3251  This task can be easy if the ratifying or acceding State declares itself to be a Party to a conflict; in that case, the depositary will probably take the same view.
3252  However, the depositary has no competence to make a final determination either of the quality of a State as a Party to a conflict or, in consequence, on the date of entry into force of the Conventions for that State, which would be binding upon the State concerned as well as on the other States Parties. Therefore, the depositary’s assessment may be challenged by another State, or even by the ratifying or acceding State itself if it had not publicly expressed its legal reading of the situation. At the time of writing, this has never arisen, but in such a case the depositary would have to ‘bring the question to the attention of the signatory States and the contracting States’, pursuant to Article 77(2) of the 1969 Vienna Convention on the Law of Treaties.[18]
3253  As regards the accession of the Republic of Korea on 16 August 1966, the depositary received a note verbale from the Korean embassy in Switzerland on 21 September 1966 stating that ‘the Republic of Korea, in view of the actual participation of its Armed Forces in the Vietnamese war, comes under the category of “the Parties to [the] conflict” prescribed in the respective provisions of Article 62 [of the First Convention, of Article 61 of the Second Convention, of Article 141 of the Third Convention, and of Article 157 of the Fourth Convention]’. The acceding State itself ‘therefore requested that the accession … shall take immediate effect, invoking the respective provisions of the said Articles’.[19]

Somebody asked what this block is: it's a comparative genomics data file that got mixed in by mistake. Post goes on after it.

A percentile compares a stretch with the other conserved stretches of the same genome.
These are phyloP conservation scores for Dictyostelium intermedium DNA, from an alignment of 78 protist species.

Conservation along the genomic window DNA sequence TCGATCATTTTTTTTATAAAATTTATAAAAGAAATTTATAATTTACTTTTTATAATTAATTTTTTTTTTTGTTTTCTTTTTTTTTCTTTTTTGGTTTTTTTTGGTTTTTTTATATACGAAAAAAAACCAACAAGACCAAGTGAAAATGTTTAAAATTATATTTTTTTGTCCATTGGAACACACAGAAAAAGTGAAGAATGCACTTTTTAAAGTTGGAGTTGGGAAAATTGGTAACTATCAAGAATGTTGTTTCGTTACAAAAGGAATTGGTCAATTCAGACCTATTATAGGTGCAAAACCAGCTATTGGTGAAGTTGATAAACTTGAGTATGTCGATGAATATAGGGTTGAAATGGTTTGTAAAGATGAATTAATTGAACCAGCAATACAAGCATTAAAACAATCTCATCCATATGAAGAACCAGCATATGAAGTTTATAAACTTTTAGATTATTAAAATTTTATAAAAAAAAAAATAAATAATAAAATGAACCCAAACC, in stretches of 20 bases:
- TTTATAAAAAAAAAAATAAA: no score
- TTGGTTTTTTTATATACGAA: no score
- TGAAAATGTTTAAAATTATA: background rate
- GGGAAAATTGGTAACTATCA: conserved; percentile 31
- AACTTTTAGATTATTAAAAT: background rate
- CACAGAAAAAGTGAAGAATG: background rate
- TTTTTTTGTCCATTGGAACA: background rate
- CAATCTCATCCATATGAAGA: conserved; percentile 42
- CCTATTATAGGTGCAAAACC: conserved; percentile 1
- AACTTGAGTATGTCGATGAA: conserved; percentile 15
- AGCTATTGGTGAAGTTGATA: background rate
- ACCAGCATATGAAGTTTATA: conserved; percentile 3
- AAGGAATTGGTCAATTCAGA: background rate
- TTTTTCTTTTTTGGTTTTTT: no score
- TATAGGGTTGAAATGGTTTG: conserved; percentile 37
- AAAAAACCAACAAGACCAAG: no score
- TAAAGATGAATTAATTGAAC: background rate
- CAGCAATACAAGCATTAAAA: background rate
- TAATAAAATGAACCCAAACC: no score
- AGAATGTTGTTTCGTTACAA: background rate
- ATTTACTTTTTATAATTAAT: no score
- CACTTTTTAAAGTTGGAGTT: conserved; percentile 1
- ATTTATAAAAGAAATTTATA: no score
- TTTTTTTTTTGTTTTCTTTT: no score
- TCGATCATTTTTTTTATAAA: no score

3254  When depositing its instrument of accession on 14 August 2000, the State of Eritrea did not publicly express its position regarding its immediate effect. Nevertheless, on 4 September 2000 the depositary notified States Parties of this accession as follows:
On 14 August 2000, the State of Eritrea deposited with the Swiss Federal Council its instrument of accession to the Geneva Conventions of 12 August 1949 for the protection of war victims. According to Articles 62, respectively 61, 141 and 157 of the four Conventions, the situations provided for in Articles 2 and 3 shall give immediate effect to ratifications deposited and accessions notified by the parties to the conflict before or after the beginning of hostilities or occupation.
It is interesting to note that the depositary cited the provision on immediate effect without mentioning the actual date of entry into force of the Convention for the State of Eritrea.